30. Wackermann J. (2003). Correlations between brain electrical activities of two spatially separated human subjects. Reply to the commentary by S. Kalitzin and P. Suffczynski. Neuroscience Letters 350, 194.

31. Wackermann, J. (2004). Dyadic correlations between brain functional states: Present facts and future perspectives. Mind and Matter, 2 (1), 105-122.

32. Walach H., Seiter C., and Keibel H. (2001). Transferred potentials – fact or artefact? Results of a pilot study. In Bridging Worlds and Filling Gaps in the Science of Healing, Ed. R. A. Chez, Samueli Institute for Information Biology, Hawaii, pp. 303–325.

33. Blake T. Dotta, Bryce P. Mulligan, Mathew D. Hunter, Michael A. Persinger (2009). Evidence of macroscopic quantum entanglement during double quantitative electroencephalographic measurements of friends vs strangers. NeuroQuantology, Vol 7, Issue 4, Page 548-551.

34. Michael A Persinger, Eric W Tsang, J Nicholas Booth, Stanley A Koren. (2008). Enhanced power within a predicted narrow band of theta activity during stimulation of another by circumcerebral weak magnetic fields after weekly spatial proximity: Evidence for macroscopic quantum entanglement? NeuroQuantology, Vol 6, No 1, Page 7-21.


Sharon Day said…
Very impressive listing! Do you know if anyone has studied the correlations between synesthesia and psychic skills?
antiskeptic said…
But,'re just throwing out a whole lot of studies that are all bunk just to try to confuse us, even though I have not read any of them, but I still know that they're bunk pseudoscience! Just kidding. That would be my reaction if my name was Skeptic.
sandalwood said…
Hi Dean... I'm a first time poster and an admirer of your work and gumption. Two things for your attention below:

1. Welcome to my country of birth (India).

2. There is a very useful and interesting discussion about consciousness going on at the following NPR blog. I have added in that discussion a particular experiment of yours, and it is now part of the discussion around the nature of consciousness. I thought you might want to check it out. I referenced your following study:

The discussion is at:

It is on a blog called, "Consciousneness: The Hard Problem", by Stuart Kaufmann, Biologist:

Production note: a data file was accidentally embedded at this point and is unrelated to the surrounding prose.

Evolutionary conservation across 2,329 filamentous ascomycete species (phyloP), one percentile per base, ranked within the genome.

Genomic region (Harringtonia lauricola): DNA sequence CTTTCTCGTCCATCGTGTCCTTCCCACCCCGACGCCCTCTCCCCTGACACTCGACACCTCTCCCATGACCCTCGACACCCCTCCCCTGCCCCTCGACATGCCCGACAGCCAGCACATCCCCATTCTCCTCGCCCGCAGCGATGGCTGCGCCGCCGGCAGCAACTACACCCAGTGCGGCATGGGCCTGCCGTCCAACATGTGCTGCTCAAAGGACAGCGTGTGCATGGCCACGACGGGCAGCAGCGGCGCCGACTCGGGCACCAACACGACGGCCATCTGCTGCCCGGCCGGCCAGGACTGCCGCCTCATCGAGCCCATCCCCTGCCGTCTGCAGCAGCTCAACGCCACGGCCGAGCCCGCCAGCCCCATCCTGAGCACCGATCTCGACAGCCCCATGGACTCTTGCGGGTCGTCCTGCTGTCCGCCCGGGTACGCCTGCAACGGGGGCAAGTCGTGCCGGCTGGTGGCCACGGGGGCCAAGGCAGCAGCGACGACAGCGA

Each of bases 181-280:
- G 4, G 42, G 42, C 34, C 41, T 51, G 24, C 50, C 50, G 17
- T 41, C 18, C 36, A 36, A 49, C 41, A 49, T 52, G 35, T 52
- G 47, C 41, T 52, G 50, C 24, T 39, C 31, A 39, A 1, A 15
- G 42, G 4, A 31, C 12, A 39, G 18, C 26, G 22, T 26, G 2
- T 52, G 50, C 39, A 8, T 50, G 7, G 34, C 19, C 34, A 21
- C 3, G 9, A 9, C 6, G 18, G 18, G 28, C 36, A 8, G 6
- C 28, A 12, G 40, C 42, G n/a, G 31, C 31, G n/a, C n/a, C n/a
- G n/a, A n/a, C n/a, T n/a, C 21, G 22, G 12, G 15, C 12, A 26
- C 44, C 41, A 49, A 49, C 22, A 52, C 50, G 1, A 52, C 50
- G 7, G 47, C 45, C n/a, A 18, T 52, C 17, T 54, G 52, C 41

Finally, you might enjoy this India travel blog... my wife and I spent 9 months in India last year, shooting footage for films on Yoga philosophy:

Pankaj Seth, Naturopath - Canada
sandalwood said…
I see that the web address of the blog didn't appear in full (at least on my browser): Here it is again:

If it doesn't take again, one can go to the following link and proceed to the blog posted by Stuart Kaufmann on March 30/2010.

Pankaj Seth
Enfant Terrible said…
In your list I could not find:

Ambach, Wolfgang (2008): Correlations between the EEGs of two spatially separated subjects – a replication study. In: European Journal of Parapsychology 23, 2, 131-146.

The results were negative. It would be good to say in each study which were the results, if positive or negative.
Dean Radin said…
I wasn't aware of that last paper. Thanks. And yes, an accounting of positive/negative outcomes would be a good idea. I suspect there is a filedrawer effect here, as in all domains of publications, but I'm aware of several successful studies that haven't been published, so the filedrawer is not exclusively negative.
David Bailey said…
Dean said, "I'm aware of several successful studies that haven't been published"

Is that the taboo in operation, or is it just pending?

Aren't you tempted to record an EEG when doing presentiment experiments?
Dean Radin said…
> Is that the taboo in operation, or is it just pending?

In one case, the taboo. In another, part of a long to-do list.

> Aren't you tempted to record an EEG when doing presentiment experiments?

I did one a few years ago, published as "Radin D.I. & Lobach E. (2007). Toward understanding the placebo effect: Investigating a possible retrocausal factor, Journal of Alternative and Complementary Medicine, 13, 733–739." That paper was prompted by a comment from the statistician I. J. Good, who, a half-century ago suggested that if precognition existed, then an easy way to test for it would be to put a person in a dark room, measure their EEG continuously, and at random times flash a light. Then see if the brain responds before the light flash. That's what we did, and that's what we found (significantly in females, not so in males).

We just finished data collection on a new 32 channel design and we're preparing to write up that paper now.
MrEvidential said…
I found another study. Here it is, translated from German:

Hinterberger, T., Mochty, U., Schmidt, S., Erath, L.-M., Walach, H. (2008). EEG correlations between spatially distant pairs. Anomalistics Journal, 8, 55-75.

In German:

Hinterberger, T., Mochty, U., Schmidt, S., Erath, L.-M., Walach, H. (2008). EEG-Korrelationen zwischen räumlich entfernten Paaren. Zeitschrift für Anomalistik, 8, 55-75.

You can read the paper for free at Stefan Schmidt's University Medical Center Freiburg page (use Google Translate):
Dean Radin said…
Thank you for that paper. It provides a good, short summary of previously conducted experiments.
Tor said…
Because of MrEvidental (tanks btw), I found an article by Walach et al that was interesting to read:

Spirituality: The Legacy of Parapsychology

Here the recent concept of Weak Quantum Theory (WQT) is used to account for psi research and a more general holistic reality. The authors are also quite pessimistic about replication attempts in psi research (in their view replication is lacking) without being dismissive of psi as a phenomena. In fact, they claim the the apparent problem of stable repeatability in parapsychology is to be expected if the universe works according to WQT.